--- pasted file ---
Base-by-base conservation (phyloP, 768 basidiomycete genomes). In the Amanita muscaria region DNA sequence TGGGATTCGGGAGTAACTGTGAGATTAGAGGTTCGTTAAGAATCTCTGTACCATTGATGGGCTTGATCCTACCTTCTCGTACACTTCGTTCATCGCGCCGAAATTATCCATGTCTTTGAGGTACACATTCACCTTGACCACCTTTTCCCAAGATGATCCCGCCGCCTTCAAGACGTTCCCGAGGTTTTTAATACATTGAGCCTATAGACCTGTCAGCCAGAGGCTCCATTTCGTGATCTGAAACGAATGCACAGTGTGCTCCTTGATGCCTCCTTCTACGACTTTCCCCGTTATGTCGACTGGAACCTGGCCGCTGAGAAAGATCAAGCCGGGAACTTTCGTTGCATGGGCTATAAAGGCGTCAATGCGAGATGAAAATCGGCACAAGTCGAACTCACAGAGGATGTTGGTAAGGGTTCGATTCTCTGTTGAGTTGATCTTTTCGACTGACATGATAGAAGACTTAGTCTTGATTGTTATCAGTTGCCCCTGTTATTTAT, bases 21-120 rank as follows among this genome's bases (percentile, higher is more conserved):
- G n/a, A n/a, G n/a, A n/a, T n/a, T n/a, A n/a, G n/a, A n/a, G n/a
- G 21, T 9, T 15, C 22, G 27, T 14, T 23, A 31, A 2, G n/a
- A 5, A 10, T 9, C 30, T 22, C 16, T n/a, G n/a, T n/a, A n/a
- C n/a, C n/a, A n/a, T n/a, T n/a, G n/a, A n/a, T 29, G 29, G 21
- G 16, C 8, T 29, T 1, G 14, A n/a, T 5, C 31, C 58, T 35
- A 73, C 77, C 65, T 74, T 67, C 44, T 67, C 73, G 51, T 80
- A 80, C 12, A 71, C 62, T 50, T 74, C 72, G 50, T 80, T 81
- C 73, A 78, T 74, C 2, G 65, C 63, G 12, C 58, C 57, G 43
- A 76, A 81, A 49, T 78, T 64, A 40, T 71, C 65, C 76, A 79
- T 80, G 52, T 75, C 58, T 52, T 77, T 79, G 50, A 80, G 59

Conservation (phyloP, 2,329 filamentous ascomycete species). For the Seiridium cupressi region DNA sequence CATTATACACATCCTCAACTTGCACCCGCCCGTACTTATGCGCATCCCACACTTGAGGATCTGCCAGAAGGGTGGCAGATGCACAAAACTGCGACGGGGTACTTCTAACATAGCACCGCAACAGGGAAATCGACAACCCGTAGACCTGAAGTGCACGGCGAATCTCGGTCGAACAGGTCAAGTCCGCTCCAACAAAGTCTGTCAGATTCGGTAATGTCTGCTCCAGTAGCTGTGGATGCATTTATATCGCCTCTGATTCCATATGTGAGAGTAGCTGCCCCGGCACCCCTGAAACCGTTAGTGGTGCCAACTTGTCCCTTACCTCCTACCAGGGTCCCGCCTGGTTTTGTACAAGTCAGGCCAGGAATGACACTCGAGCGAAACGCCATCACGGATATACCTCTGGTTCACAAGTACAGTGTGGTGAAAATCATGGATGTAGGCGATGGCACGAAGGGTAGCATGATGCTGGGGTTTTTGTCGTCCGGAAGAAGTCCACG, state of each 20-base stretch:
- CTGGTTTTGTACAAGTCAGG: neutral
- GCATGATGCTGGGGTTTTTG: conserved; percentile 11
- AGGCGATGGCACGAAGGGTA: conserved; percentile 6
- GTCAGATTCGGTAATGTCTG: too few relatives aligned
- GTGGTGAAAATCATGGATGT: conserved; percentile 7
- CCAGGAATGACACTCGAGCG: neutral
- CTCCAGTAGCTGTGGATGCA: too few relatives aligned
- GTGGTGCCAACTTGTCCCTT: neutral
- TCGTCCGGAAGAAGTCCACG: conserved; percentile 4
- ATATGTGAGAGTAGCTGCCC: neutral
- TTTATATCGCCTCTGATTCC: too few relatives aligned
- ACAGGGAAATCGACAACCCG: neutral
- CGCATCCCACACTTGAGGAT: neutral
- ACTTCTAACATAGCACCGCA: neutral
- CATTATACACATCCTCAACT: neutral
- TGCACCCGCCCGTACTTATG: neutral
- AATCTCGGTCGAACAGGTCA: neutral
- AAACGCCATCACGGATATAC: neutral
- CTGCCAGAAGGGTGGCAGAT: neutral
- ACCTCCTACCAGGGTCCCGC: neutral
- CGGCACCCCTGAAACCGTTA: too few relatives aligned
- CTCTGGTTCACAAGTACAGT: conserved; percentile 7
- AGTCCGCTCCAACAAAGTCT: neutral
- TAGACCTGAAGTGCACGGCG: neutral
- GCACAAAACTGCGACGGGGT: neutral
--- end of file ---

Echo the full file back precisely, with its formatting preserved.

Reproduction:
Base-by-base conservation (phyloP, 768 basidiomycete genomes). In the Amanita muscaria region DNA sequence TGGGATTCGGGAGTAACTGTGAGATTAGAGGTTCGTTAAGAATCTCTGTACCATTGATGGGCTTGATCCTACCTTCTCGTACACTTCGTTCATCGCGCCGAAATTATCCATGTCTTTGAGGTACACATTCACCTTGACCACCTTTTCCCAAGATGATCCCGCCGCCTTCAAGACGTTCCCGAGGTTTTTAATACATTGAGCCTATAGACCTGTCAGCCAGAGGCTCCATTTCGTGATCTGAAACGAATGCACAGTGTGCTCCTTGATGCCTCCTTCTACGACTTTCCCCGTTATGTCGACTGGAACCTGGCCGCTGAGAAAGATCAAGCCGGGAACTTTCGTTGCATGGGCTATAAAGGCGTCAATGCGAGATGAAAATCGGCACAAGTCGAACTCACAGAGGATGTTGGTAAGGGTTCGATTCTCTGTTGAGTTGATCTTTTCGACTGACATGATAGAAGACTTAGTCTTGATTGTTATCAGTTGCCCCTGTTATTTAT, bases 21-120 rank as follows among this genome's bases (percentile, higher is more conserved):
- G n/a, A n/a, G n/a, A n/a, T n/a, T n/a, A n/a, G n/a, A n/a, G n/a
- G 21, T 9, T 15, C 22, G 27, T 14, T 23, A 31, A 2, G n/a
- A 5, A 10, T 9, C 30, T 22, C 16, T n/a, G n/a, T n/a, A n/a
- C n/a, C n/a, A n/a, T n/a, T n/a, G n/a, A n/a, T 29, G 29, G 21
- G 16, C 8, T 29, T 1, G 14, A n/a, T 5, C 31, C 58, T 35
- A 73, C 77, C 65, T 74, T 67, C 44, T 67, C 73, G 51, T 80
- A 80, C 12, A 71, C 62, T 50, T 74, C 72, G 50, T 80, T 81
- C 73, A 78, T 74, C 2, G 65, C 63, G 12, C 58, C 57, G 43
- A 76, A 81, A 49, T 78, T 64, A 40, T 71, C 65, C 76, A 79
- T 80, G 52, T 75, C 58, T 52, T 77, T 79, G 50, A 80, G 59

Conservation (phyloP, 2,329 filamentous ascomycete species). For the Seiridium cupressi region DNA sequence CATTATACACATCCTCAACTTGCACCCGCCCGTACTTATGCGCATCCCACACTTGAGGATCTGCCAGAAGGGTGGCAGATGCACAAAACTGCGACGGGGTACTTCTAACATAGCACCGCAACAGGGAAATCGACAACCCGTAGACCTGAAGTGCACGGCGAATCTCGGTCGAACAGGTCAAGTCCGCTCCAACAAAGTCTGTCAGATTCGGTAATGTCTGCTCCAGTAGCTGTGGATGCATTTATATCGCCTCTGATTCCATATGTGAGAGTAGCTGCCCCGGCACCCCTGAAACCGTTAGTGGTGCCAACTTGTCCCTTACCTCCTACCAGGGTCCCGCCTGGTTTTGTACAAGTCAGGCCAGGAATGACACTCGAGCGAAACGCCATCACGGATATACCTCTGGTTCACAAGTACAGTGTGGTGAAAATCATGGATGTAGGCGATGGCACGAAGGGTAGCATGATGCTGGGGTTTTTGTCGTCCGGAAGAAGTCCACG, state of each 20-base stretch:
- CTGGTTTTGTACAAGTCAGG: neutral
- GCATGATGCTGGGGTTTTTG: conserved; percentile 11
- AGGCGATGGCACGAAGGGTA: conserved; percentile 6
- GTCAGATTCGGTAATGTCTG: too few relatives aligned
- GTGGTGAAAATCATGGATGT: conserved; percentile 7
- CCAGGAATGACACTCGAGCG: neutral
- CTCCAGTAGCTGTGGATGCA: too few relatives aligned
- GTGGTGCCAACTTGTCCCTT: neutral
- TCGTCCGGAAGAAGTCCACG: conserved; percentile 4
- ATATGTGAGAGTAGCTGCCC: neutral
- TTTATATCGCCTCTGATTCC: too few relatives aligned
- ACAGGGAAATCGACAACCCG: neutral
- CGCATCCCACACTTGAGGAT: neutral
- ACTTCTAACATAGCACCGCA: neutral
- CATTATACACATCCTCAACT: neutral
- TGCACCCGCCCGTACTTATG: neutral
- AATCTCGGTCGAACAGGTCA: neutral
- AAACGCCATCACGGATATAC: neutral
- CTGCCAGAAGGGTGGCAGAT: neutral
- ACCTCCTACCAGGGTCCCGC: neutral
- CGGCACCCCTGAAACCGTTA: too few relatives aligned
- CTCTGGTTCACAAGTACAGT: conserved; percentile 7
- AGTCCGCTCCAACAAAGTCT: neutral
- TAGACCTGAAGTGCACGGCG: neutral
- GCACAAAACTGCGACGGGGT: neutral